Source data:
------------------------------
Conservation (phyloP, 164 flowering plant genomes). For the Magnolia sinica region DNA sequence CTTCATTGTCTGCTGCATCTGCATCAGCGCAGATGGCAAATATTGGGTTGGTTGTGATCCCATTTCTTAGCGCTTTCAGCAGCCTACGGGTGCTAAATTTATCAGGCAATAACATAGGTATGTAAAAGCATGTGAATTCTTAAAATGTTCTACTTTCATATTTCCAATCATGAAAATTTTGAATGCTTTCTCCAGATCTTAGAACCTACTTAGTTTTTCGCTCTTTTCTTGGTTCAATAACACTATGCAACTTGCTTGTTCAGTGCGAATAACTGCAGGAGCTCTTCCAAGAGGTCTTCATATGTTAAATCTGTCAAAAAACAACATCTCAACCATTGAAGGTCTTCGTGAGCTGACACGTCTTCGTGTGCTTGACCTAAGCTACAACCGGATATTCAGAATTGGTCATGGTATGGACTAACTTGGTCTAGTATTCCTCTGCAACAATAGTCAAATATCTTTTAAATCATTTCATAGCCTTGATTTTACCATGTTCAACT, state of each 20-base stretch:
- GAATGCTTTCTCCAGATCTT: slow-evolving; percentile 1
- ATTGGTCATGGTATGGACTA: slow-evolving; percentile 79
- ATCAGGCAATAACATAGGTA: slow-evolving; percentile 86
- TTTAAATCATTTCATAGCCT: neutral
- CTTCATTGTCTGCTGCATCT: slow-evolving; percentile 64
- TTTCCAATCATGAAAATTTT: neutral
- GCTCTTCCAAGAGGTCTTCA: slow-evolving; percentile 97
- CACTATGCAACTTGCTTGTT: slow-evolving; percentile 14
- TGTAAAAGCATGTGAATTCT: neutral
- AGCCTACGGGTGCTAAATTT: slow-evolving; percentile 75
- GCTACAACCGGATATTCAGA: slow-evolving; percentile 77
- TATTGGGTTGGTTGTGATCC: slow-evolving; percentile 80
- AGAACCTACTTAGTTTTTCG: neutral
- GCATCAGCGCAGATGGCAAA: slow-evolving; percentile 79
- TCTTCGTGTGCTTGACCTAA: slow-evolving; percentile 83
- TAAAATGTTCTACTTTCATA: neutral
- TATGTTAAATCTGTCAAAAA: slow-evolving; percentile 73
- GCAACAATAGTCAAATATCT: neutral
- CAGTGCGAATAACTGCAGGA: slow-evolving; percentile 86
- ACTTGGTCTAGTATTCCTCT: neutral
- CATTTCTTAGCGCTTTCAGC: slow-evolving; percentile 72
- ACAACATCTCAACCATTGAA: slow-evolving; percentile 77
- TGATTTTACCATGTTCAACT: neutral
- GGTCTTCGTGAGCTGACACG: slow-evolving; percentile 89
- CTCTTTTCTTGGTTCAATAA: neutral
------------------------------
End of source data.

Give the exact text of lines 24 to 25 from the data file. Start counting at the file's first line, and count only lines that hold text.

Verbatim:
- TGATTTTACCATGTTCAACT: neutral
- GGTCTTCGTGAGCTGACACG: slow-evolving; percentile 89